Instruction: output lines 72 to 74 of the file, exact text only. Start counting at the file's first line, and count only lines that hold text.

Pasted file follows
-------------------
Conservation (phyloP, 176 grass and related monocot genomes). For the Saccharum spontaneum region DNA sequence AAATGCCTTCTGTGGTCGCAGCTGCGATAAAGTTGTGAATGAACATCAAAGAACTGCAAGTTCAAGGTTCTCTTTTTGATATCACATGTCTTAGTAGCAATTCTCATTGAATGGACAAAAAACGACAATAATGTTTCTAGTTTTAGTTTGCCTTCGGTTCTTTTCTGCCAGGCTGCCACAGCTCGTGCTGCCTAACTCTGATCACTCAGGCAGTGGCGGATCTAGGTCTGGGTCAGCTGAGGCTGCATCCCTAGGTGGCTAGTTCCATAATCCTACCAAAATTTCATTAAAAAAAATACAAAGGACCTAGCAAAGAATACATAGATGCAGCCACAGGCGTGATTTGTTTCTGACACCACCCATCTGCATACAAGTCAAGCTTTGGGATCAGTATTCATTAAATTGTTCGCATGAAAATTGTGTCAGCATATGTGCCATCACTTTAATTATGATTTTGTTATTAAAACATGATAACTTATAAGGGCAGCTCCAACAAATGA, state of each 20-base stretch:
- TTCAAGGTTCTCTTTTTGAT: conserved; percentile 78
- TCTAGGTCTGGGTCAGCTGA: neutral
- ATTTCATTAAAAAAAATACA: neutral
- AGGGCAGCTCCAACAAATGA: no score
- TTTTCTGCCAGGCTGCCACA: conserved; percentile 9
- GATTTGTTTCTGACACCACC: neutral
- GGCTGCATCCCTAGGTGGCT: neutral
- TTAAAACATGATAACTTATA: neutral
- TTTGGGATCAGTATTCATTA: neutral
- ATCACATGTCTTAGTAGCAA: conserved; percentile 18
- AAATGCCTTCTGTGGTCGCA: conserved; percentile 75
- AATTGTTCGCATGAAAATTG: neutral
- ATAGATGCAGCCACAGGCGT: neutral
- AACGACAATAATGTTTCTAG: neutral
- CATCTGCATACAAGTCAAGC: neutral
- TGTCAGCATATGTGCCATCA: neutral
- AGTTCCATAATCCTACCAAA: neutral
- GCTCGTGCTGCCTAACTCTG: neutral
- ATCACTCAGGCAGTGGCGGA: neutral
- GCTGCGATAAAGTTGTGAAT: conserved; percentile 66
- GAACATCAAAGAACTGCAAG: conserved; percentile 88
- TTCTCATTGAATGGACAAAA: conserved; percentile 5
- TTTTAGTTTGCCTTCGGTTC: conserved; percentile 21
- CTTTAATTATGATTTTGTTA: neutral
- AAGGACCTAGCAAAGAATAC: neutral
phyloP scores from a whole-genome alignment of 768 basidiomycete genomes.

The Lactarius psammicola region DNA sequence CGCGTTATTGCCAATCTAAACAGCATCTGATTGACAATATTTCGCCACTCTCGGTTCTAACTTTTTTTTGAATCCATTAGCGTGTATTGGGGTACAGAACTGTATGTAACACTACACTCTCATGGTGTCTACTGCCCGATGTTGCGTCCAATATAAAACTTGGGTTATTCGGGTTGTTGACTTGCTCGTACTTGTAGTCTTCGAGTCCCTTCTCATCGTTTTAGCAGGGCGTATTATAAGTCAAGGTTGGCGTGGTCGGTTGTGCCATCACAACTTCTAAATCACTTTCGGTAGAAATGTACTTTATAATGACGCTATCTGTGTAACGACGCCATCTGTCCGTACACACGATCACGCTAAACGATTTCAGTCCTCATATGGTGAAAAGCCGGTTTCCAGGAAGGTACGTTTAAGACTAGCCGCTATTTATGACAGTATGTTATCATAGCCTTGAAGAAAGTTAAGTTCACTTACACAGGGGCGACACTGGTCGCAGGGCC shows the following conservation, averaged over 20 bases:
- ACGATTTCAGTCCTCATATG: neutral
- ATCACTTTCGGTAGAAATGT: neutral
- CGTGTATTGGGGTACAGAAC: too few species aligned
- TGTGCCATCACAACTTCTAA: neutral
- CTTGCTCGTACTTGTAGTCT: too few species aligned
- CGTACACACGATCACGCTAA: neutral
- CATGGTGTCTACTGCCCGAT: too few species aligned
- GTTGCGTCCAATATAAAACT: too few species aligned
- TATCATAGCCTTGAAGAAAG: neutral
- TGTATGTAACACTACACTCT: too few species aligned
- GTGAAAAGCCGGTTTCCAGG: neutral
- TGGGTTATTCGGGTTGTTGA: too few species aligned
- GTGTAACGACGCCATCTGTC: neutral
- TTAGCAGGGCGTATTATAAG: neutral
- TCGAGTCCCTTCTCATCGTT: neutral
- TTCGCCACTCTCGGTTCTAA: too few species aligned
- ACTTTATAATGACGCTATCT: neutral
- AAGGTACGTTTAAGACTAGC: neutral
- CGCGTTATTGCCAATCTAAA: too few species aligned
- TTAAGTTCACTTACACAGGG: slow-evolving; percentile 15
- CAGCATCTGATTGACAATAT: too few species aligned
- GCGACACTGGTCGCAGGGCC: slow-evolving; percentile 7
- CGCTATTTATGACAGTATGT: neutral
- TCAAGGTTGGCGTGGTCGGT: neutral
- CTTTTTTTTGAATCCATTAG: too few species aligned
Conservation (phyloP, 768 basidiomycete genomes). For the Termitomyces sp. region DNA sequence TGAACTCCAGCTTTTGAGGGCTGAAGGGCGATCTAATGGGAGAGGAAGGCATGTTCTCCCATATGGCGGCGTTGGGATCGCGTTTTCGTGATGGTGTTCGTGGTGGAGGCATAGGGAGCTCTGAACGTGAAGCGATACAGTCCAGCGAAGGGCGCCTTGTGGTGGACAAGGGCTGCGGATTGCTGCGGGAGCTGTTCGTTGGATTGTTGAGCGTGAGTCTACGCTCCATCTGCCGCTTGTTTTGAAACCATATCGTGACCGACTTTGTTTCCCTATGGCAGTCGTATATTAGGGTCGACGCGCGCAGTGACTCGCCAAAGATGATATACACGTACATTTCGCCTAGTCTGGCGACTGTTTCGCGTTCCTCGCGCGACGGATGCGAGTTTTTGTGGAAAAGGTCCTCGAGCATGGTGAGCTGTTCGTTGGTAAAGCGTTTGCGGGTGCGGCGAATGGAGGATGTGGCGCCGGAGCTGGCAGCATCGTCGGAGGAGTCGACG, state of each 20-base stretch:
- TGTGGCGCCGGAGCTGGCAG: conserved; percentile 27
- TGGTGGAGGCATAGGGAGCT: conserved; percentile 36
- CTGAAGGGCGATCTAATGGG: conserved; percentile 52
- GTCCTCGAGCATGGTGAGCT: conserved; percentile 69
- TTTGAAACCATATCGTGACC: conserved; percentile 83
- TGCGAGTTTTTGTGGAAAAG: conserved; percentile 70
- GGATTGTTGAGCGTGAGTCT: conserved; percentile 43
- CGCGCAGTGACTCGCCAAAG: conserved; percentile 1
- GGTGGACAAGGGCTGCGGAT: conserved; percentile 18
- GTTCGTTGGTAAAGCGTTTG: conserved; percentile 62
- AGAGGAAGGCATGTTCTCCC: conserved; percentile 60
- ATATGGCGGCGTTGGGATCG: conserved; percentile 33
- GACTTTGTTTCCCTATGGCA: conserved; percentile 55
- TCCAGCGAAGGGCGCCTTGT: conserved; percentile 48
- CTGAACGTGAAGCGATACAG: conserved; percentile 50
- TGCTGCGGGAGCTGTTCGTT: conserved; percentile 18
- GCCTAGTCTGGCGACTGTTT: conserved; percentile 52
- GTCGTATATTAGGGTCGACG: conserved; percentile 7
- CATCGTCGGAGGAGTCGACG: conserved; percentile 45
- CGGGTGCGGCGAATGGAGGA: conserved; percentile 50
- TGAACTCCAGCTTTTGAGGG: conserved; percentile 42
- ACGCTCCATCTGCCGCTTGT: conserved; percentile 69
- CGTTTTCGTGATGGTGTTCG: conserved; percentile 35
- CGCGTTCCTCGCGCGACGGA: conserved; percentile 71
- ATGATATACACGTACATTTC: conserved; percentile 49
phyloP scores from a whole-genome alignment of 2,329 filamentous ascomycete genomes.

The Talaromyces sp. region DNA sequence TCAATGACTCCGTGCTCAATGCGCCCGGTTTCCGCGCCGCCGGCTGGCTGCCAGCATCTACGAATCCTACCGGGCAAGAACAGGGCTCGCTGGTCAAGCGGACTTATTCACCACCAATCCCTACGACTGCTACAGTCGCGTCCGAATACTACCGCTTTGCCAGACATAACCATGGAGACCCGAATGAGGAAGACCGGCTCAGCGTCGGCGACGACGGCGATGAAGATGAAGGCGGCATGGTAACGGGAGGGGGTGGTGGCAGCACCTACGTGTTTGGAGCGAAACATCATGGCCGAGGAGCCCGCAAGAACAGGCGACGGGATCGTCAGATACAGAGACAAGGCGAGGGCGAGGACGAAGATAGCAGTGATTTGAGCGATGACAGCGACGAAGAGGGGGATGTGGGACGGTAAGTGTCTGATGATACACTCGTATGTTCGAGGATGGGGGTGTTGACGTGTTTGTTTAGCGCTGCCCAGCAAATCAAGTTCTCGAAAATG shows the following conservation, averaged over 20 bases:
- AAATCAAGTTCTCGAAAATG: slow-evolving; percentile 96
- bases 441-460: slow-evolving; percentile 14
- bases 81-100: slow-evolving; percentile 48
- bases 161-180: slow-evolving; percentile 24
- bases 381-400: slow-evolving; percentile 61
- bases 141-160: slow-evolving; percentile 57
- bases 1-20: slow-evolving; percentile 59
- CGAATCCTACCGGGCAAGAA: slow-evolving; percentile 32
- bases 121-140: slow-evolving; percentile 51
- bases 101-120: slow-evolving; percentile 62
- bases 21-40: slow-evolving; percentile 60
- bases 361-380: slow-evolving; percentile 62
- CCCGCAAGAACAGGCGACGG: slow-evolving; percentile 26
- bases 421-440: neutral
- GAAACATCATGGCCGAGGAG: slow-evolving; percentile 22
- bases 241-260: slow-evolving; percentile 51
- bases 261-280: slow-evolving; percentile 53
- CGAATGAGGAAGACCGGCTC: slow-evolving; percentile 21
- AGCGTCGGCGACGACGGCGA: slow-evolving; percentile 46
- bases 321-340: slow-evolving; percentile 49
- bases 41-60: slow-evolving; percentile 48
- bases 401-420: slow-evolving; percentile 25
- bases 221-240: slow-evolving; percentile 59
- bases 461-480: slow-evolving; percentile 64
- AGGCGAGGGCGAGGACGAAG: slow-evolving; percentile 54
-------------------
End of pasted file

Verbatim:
- GTCGTATATTAGGGTCGACG: conserved; percentile 7
- CATCGTCGGAGGAGTCGACG: conserved; percentile 45
- CGGGTGCGGCGAATGGAGGA: conserved; percentile 50